I recently dissected my romantic history in the context of the film Beautiful Girls. Readers are thus aware I had two serious college girlfriends, one of whom I dated freshman year; this was 1984-85.
She spent the spring break of what was her sophomore year in either Manhattan or East Hampton – where she saw a newly-released film called The Sure Thing. Directed by Rob Reiner – fresh off the critical and commercial success of the previous year’s This is Spinal Tap – it effectively begins at an unnamed Ivy League college in New England. Walter “Gib” Gibson, a freshman who has lost his sexual mojo, is lured to Los Angeles over winter break by his friend Lance (Anthony Edwards, who had achieved fame in the previous year’s Revenge of the Nerds) by the promise of a sexual “sure thing”: “No questions asked, no strings attached, no guilt involved.” Accompanying Gib on what turns into the cross-country trip from hell is Alison Bradbury, a Type-A student the polar opposite of Gib, a bright but unmotivated student who gets pepperoni stains on his last-second English assignments. Alison’s uptightness is apparent when she declares without irony, “Spontaneity has its time and its place.” She wants to spend the winter break with her more-uptight boyfriend Jason (Boyd Gaines). Shenanigans and hijinks ensue, resulting in a satisfying denouement. In many ways, The Sure Thing is an updated version of It Happened One Night featuring genuinely likable 80s college kids.
Gib is played with manic charm by an 18-year-old actor in his first starring role: John Cusack. In one of her first starring roles, 22-year-old Daphne Zuniga matches Cusack – with whom she has palpable chemistry – line for line, hammer for tongs. Sophomore-girlfriend was so taken with the movie, she took me to see it after the break. It immediately became one of my handful of favorite movies, one I watched repeatedly over the next decade-plus.
Cusack is only three months and two days older than me, and I too was a freshman at an Ivy League college in New England (Yale). We both had dark-haired, slender, slightly-offbeat good looks – even if I am four inches shorter, my eyes are brown (not green), and he knew exactly what to do with his hair – or someone did.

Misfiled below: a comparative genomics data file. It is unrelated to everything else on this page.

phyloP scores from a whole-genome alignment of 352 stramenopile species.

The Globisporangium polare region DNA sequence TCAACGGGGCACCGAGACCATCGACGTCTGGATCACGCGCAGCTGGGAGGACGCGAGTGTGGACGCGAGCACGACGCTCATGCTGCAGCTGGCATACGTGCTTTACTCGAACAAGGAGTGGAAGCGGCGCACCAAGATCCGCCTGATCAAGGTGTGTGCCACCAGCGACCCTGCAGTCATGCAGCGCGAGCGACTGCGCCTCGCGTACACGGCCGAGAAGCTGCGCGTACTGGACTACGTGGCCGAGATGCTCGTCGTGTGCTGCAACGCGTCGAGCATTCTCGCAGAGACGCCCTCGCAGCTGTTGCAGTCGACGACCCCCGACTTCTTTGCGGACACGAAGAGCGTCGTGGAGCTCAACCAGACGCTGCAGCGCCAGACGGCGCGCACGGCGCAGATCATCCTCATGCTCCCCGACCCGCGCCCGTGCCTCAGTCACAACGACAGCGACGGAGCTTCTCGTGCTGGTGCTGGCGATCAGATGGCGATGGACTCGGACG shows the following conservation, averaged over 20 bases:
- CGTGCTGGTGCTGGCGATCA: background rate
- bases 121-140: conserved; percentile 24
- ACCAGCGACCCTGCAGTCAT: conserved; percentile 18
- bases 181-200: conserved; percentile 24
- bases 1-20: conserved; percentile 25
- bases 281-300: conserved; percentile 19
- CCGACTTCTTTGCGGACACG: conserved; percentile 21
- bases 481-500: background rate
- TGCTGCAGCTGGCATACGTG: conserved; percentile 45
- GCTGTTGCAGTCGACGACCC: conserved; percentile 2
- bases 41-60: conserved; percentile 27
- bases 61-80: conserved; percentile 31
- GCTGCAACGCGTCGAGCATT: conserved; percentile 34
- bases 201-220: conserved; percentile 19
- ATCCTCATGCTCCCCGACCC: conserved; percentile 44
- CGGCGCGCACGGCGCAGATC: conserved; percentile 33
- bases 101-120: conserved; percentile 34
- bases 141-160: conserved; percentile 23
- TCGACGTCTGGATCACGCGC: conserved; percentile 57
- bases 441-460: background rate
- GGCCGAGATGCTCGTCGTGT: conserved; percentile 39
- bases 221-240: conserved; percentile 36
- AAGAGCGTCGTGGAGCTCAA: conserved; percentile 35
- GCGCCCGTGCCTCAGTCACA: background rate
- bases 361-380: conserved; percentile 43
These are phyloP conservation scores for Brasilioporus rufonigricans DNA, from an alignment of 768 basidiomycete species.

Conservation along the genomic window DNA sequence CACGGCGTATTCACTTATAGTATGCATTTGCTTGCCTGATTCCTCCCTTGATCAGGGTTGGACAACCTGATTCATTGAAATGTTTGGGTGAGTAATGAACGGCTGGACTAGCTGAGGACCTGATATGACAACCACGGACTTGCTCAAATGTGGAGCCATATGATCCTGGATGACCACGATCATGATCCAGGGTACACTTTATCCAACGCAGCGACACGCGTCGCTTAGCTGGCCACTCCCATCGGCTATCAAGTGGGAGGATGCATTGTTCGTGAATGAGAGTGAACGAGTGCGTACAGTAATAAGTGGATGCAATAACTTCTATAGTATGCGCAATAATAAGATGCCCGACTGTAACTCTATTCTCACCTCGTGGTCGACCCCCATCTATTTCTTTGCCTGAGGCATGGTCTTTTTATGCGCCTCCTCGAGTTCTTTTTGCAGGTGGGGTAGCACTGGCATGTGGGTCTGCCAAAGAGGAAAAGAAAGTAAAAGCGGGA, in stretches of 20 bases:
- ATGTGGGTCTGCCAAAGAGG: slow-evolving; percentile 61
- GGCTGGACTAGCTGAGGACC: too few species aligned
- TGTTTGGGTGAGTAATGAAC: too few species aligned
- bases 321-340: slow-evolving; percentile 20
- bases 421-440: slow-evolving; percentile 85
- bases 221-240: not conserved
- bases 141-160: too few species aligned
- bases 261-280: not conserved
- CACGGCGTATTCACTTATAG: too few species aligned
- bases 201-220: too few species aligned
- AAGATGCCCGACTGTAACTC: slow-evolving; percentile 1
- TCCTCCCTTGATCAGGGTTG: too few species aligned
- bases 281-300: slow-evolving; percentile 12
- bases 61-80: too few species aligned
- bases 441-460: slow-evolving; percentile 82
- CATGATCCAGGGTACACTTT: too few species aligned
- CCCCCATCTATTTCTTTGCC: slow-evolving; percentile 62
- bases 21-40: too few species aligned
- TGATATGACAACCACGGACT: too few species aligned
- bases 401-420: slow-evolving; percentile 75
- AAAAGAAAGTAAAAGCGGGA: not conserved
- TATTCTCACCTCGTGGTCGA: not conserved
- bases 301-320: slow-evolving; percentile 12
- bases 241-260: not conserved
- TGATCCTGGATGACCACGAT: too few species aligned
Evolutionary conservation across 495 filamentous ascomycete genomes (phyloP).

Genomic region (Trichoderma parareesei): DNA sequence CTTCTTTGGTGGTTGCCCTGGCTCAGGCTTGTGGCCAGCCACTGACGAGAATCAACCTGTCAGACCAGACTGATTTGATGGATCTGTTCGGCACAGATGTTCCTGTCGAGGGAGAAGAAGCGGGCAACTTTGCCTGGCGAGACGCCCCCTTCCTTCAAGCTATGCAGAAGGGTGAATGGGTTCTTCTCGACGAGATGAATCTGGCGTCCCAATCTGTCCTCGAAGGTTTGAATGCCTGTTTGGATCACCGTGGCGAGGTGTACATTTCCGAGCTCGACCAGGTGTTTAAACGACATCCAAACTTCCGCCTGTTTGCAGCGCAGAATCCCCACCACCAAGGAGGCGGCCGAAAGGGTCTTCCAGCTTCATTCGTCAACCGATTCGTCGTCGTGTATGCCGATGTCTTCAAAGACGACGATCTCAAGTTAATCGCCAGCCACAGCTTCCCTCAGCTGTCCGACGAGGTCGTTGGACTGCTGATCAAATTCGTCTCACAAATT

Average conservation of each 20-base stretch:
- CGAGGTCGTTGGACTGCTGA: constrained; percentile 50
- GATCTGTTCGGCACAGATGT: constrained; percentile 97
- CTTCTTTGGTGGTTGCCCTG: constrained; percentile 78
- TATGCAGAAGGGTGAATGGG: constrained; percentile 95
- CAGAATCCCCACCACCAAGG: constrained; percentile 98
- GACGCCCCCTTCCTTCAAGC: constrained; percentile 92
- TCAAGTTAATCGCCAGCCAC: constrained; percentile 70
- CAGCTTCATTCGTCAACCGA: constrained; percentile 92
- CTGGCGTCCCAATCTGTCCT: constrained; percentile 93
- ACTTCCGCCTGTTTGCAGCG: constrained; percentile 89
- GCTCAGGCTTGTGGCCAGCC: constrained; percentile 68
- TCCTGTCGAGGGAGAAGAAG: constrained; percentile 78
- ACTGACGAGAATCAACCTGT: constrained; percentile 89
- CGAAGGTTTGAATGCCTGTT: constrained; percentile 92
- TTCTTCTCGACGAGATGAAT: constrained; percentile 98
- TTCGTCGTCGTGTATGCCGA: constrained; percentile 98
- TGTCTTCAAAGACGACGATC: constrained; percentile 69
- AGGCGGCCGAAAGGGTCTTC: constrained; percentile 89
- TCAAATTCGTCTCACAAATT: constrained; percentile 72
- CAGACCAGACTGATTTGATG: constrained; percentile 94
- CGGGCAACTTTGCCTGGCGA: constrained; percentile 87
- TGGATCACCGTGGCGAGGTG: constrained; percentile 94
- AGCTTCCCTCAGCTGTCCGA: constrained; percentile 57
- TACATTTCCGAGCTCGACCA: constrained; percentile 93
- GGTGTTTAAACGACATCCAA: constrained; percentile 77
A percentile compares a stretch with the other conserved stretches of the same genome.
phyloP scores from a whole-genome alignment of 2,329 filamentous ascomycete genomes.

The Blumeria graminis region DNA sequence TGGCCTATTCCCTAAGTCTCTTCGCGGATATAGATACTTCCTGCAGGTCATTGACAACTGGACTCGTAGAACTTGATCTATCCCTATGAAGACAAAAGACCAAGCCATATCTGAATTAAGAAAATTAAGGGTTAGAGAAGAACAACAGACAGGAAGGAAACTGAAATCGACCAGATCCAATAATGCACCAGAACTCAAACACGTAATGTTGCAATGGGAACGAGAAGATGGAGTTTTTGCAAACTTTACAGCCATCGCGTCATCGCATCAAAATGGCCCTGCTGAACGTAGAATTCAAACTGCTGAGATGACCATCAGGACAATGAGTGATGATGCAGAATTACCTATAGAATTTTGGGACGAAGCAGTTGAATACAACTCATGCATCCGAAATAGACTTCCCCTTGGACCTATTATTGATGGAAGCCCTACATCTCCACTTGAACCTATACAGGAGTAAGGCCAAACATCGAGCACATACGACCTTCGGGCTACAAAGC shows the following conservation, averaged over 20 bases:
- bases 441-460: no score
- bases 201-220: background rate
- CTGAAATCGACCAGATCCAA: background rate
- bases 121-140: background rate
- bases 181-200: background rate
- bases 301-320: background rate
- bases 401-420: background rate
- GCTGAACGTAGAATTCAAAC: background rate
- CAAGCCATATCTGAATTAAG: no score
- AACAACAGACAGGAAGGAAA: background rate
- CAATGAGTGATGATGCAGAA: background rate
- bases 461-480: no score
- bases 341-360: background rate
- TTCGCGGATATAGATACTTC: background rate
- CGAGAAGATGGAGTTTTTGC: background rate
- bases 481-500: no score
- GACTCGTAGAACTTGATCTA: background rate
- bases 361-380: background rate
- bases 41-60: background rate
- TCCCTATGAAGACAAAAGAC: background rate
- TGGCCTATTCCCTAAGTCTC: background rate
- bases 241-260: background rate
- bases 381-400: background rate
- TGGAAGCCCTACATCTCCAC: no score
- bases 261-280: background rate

By contrast, I clearly had no clue what to do with my unruly mop of curly – though I insisted it was “wavy” – hair, adopting the “helmet hair” approach.
It is not a stretch, then, that sophomore-girlfriend saw a good deal of me in Gib, even if I never once got a pepperoni stain on an English assignment. My highly-driven girlfriend had superficial similarities to Alison – let us leave it at that.
This was the start of my man-crush on John Cusack, which lasted through a string of romantic comedies in the 1980s, culminating in his breakout performance as Lloyd Dobler in Say Anything, then into adult roles in the 1990s, beginning with small-time conman Roy Dillon in The Grifters and peaking with his other iconic role – professional assassin Martin Q. Blank in Grosse Pointe Blank. Two years later, Cusack played Nelson Rockefeller in one of my favorite movies, Cradle Will Rock; that same year he appeared in two other movies: the forgettable Pushing Tin – and one of my least favorite movies, the painfully-overrated Being John Malkovich. All told, I have now seen 29 films in which Cusack appears – even if only briefly – including 21 in which he could be considered one of the film’s “stars.”
That said – and as scrupulously as I avoid saying anything negative in these essays – I so loathed Being John Malkovich, it began to affect how I viewed Cusack. Nonetheless, I was excited the following April to go with the woman my wife Nell calls “my first wife” to the Showcase Cinemas in Woburn, Massachusetts to see him star in High Fidelity, an adaptation of the popular Nick Hornby novel of the same title.